Marohasy’s misrepresentation

Jennifer Marohasy has written a rather self-referential response to my criticism of the sixty scientists’ letter. Rather than deal with the substance of my criticism, Marohasy, who works for the Institute of Public Affairs, predictably tried to attack my credibility, writing:

Rather than deal with the substance of the letter, Lambert, a computer scientist, predictably tries to attack the credibility of the scientists.

Of course, I did deal with the substance of the letter. When challenged in the comments, Marohasy claimed that there was some substance that I had not dealt with but would not say what it was.

Coby Beck also has some criticism of the substance of the letter
here, though presumably Marohasy would claim that he did not deal with the real substance or something.

Comments

  1. #1 Paul Crowley
    April 11, 2006

    But the whole *point* about this letter is that it’s an appeal to authority. That’s why it has sixty signatories. That’s why each signatory has a little micro-bio explaining why their opinion matters. But when you point out that the authority is bogus, you’re making an ad hominem attack? Sheesh.

  2. #2 Kevin Donoghue
    April 11, 2006

    … Marohasy would claim that he did not deal with the real substance or something.

    That takes me back. I haven’t heard about the Real Substance since I was an altar boy. I couldn’t even remember exactly what that was all about, but these days it’s not hard to find a theologian if you need one:

    Using Aristotelian philosophy, in 1215 the Fourth Lateran Council defined the doctrine of transubstantiation, which stated that the real substance of the bread and wine were actually transformed into Christ’s body and blood, even if the outward appearances remained unchanged. While having the benefit of placing a high view of extreme importance on the Eucharist, the doctrine had its drawbacks when Aristotelian philosophy fell into disfavor, which was certainly the case by the Reformation of the sixteenth century.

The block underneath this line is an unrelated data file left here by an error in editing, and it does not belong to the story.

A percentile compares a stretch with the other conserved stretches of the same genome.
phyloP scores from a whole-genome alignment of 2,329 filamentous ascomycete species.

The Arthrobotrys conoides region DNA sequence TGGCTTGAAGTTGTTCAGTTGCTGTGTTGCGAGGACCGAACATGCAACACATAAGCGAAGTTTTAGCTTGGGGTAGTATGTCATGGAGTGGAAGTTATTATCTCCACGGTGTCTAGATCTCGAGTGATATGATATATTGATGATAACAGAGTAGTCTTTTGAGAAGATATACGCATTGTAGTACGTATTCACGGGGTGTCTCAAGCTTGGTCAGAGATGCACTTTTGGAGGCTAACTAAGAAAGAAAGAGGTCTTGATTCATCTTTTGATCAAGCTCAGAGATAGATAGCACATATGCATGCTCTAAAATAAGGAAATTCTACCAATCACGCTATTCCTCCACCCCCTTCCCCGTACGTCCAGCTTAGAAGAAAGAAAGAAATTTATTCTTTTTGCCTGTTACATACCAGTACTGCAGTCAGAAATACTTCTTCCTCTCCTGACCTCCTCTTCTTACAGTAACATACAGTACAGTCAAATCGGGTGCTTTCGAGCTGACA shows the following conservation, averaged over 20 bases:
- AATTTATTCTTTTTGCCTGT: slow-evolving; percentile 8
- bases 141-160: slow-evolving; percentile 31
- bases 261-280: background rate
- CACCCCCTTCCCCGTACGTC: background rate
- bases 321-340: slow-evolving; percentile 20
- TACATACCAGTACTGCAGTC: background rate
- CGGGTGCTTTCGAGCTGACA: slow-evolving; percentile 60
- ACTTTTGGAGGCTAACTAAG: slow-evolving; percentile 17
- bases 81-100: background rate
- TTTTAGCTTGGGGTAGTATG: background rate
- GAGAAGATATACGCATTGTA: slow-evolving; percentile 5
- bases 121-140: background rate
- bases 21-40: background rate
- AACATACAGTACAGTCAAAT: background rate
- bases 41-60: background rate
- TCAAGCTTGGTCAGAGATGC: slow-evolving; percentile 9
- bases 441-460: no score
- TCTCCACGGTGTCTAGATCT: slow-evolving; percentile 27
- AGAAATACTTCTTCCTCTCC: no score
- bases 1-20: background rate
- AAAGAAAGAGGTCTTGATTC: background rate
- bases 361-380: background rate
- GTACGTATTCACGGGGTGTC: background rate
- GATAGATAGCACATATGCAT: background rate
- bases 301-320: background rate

I’m sure the thinking of global warming sceptics, Lancet denialists, creationists, sound science hacks and related species would become much clearer to us if we just went back to that good ol’ Aristotelian philosophy. The trick is to ignore the outward appearances and see the real substance.

  3. #3 David Heidelberg
    April 11, 2006

    Tim, It’s not a nice feeling to be misrepresented, however, I think you need to look at the source. Marohasy, is a shameless corporate shill, and should be ignored.

  4. #4 Dano
    April 11, 2006

    Kevin Donoghue, I’m quite sure that today I won’t read a better comment than yours. Lots of things rolled neatly into a tidy package.

    Best,

    D

  5. #5 Jeff Harvey
    April 12, 2006

    Kevin,

    Ditto what Dano said. You have captured the essence of the denial lobby perfectly.

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